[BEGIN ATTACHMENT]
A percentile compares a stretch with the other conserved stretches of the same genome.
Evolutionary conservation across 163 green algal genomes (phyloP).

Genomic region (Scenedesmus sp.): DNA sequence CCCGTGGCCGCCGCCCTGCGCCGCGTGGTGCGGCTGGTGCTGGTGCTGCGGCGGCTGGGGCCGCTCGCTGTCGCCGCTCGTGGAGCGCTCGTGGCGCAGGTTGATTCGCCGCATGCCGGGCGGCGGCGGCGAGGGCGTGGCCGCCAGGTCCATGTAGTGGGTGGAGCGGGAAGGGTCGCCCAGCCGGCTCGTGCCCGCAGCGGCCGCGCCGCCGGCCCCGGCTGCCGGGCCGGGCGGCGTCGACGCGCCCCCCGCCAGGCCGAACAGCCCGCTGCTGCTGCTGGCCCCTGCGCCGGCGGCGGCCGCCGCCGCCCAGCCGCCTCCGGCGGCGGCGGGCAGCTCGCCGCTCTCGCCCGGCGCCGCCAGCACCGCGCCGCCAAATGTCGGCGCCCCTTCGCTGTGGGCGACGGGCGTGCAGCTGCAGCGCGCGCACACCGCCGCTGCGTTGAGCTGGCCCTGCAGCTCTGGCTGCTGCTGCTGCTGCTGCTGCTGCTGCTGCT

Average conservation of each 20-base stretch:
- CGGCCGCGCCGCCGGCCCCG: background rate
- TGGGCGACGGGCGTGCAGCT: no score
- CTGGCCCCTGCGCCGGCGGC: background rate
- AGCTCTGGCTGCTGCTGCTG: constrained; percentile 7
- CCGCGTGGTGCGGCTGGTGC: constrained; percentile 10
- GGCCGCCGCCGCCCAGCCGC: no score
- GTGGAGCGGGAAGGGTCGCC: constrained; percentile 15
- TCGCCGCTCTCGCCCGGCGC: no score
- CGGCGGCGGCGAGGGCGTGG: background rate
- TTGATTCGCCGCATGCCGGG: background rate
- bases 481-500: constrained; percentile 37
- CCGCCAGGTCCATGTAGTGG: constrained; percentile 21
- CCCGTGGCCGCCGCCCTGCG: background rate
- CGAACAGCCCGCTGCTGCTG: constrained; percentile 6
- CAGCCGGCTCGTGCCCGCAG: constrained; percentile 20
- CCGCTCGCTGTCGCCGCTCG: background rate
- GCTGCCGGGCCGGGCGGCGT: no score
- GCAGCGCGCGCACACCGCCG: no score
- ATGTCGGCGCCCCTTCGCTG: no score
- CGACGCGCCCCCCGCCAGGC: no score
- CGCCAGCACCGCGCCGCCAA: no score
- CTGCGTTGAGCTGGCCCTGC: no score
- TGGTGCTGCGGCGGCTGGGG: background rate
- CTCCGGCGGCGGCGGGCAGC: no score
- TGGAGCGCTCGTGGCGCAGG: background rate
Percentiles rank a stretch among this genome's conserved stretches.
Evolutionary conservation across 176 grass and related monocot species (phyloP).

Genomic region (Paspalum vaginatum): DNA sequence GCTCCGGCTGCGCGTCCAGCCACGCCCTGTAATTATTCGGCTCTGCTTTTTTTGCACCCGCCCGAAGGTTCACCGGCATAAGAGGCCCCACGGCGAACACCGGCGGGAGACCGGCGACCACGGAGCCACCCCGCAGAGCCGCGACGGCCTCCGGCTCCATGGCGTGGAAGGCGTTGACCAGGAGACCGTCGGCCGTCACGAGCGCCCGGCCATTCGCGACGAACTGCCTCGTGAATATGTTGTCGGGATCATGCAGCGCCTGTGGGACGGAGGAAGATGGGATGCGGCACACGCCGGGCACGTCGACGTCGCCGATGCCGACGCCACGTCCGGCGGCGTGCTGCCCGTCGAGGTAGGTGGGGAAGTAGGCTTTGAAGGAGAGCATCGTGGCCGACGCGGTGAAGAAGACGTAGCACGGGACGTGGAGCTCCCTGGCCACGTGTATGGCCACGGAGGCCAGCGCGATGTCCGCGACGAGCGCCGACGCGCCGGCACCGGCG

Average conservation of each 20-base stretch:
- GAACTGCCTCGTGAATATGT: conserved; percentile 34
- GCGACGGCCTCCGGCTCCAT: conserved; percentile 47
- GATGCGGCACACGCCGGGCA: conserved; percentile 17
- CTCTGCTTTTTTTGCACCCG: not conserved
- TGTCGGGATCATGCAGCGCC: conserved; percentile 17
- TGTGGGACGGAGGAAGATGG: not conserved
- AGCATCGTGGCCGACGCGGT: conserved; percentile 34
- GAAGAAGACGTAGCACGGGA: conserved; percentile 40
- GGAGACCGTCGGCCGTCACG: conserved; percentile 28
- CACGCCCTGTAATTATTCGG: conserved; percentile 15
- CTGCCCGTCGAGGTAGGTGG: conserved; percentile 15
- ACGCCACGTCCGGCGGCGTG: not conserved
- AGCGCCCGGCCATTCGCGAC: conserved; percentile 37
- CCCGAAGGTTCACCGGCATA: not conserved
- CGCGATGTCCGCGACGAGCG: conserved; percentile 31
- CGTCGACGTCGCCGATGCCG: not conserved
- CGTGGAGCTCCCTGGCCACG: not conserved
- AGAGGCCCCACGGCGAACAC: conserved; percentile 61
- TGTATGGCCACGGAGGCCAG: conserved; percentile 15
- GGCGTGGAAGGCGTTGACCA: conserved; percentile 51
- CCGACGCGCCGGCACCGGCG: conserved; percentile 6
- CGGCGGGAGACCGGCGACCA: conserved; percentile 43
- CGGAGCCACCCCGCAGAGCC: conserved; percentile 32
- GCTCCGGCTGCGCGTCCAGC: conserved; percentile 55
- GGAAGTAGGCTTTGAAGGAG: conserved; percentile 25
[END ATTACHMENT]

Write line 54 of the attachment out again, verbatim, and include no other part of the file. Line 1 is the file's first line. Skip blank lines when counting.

- CCGACGCGCCGGCACCGGCG: conserved; percentile 6